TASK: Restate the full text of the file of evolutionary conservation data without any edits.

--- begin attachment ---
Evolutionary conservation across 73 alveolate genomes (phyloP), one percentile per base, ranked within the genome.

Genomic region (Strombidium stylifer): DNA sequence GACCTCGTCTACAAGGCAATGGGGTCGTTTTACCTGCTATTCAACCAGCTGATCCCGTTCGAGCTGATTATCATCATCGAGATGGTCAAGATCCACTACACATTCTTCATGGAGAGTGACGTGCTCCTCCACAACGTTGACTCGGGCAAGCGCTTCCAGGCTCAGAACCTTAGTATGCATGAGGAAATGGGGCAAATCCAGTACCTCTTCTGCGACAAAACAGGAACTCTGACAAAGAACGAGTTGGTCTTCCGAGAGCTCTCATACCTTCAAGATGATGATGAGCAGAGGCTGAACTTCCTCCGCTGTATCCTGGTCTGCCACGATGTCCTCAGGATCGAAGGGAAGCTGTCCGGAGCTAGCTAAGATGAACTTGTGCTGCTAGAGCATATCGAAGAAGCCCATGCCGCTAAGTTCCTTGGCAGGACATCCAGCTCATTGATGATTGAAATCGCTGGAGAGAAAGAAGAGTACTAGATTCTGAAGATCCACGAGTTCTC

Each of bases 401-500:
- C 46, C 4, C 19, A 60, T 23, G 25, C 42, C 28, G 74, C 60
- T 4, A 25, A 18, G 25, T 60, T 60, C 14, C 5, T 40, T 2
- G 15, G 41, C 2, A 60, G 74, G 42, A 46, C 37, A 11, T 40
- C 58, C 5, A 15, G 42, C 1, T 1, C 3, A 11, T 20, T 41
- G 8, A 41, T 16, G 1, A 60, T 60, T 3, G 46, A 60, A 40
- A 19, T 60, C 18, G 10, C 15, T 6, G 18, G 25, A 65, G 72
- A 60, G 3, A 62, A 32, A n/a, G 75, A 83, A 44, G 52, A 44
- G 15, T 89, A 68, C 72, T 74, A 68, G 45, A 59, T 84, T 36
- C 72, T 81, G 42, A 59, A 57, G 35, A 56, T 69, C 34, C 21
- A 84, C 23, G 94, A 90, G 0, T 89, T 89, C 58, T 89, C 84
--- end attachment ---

Evolutionary conservation across 73 alveolate genomes (phyloP), one percentile per base, ranked within the genome.

Genomic region (Strombidium stylifer): DNA sequence GACCTCGTCTACAAGGCAATGGGGTCGTTTTACCTGCTATTCAACCAGCTGATCCCGTTCGAGCTGATTATCATCATCGAGATGGTCAAGATCCACTACACATTCTTCATGGAGAGTGACGTGCTCCTCCACAACGTTGACTCGGGCAAGCGCTTCCAGGCTCAGAACCTTAGTATGCATGAGGAAATGGGGCAAATCCAGTACCTCTTCTGCGACAAAACAGGAACTCTGACAAAGAACGAGTTGGTCTTCCGAGAGCTCTCATACCTTCAAGATGATGATGAGCAGAGGCTGAACTTCCTCCGCTGTATCCTGGTCTGCCACGATGTCCTCAGGATCGAAGGGAAGCTGTCCGGAGCTAGCTAAGATGAACTTGTGCTGCTAGAGCATATCGAAGAAGCCCATGCCGCTAAGTTCCTTGGCAGGACATCCAGCTCATTGATGATTGAAATCGCTGGAGAGAAAGAAGAGTACTAGATTCTGAAGATCCACGAGTTCTC

Each of bases 401-500:
- C 46, C 4, C 19, A 60, T 23, G 25, C 42, C 28, G 74, C 60
- T 4, A 25, A 18, G 25, T 60, T 60, C 14, C 5, T 40, T 2
- G 15, G 41, C 2, A 60, G 74, G 42, A 46, C 37, A 11, T 40
- C 58, C 5, A 15, G 42, C 1, T 1, C 3, A 11, T 20, T 41
- G 8, A 41, T 16, G 1, A 60, T 60, T 3, G 46, A 60, A 40
- A 19, T 60, C 18, G 10, C 15, T 6, G 18, G 25, A 65, G 72
- A 60, G 3, A 62, A 32, A n/a, G 75, A 83, A 44, G 52, A 44
- G 15, T 89, A 68, C 72, T 74, A 68, G 45, A 59, T 84, T 36
- C 72, T 81, G 42, A 59, A 57, G 35, A 56, T 69, C 34, C 21
- A 84, C 23, G 94, A 90, G 0, T 89, T 89, C 58, T 89, C 84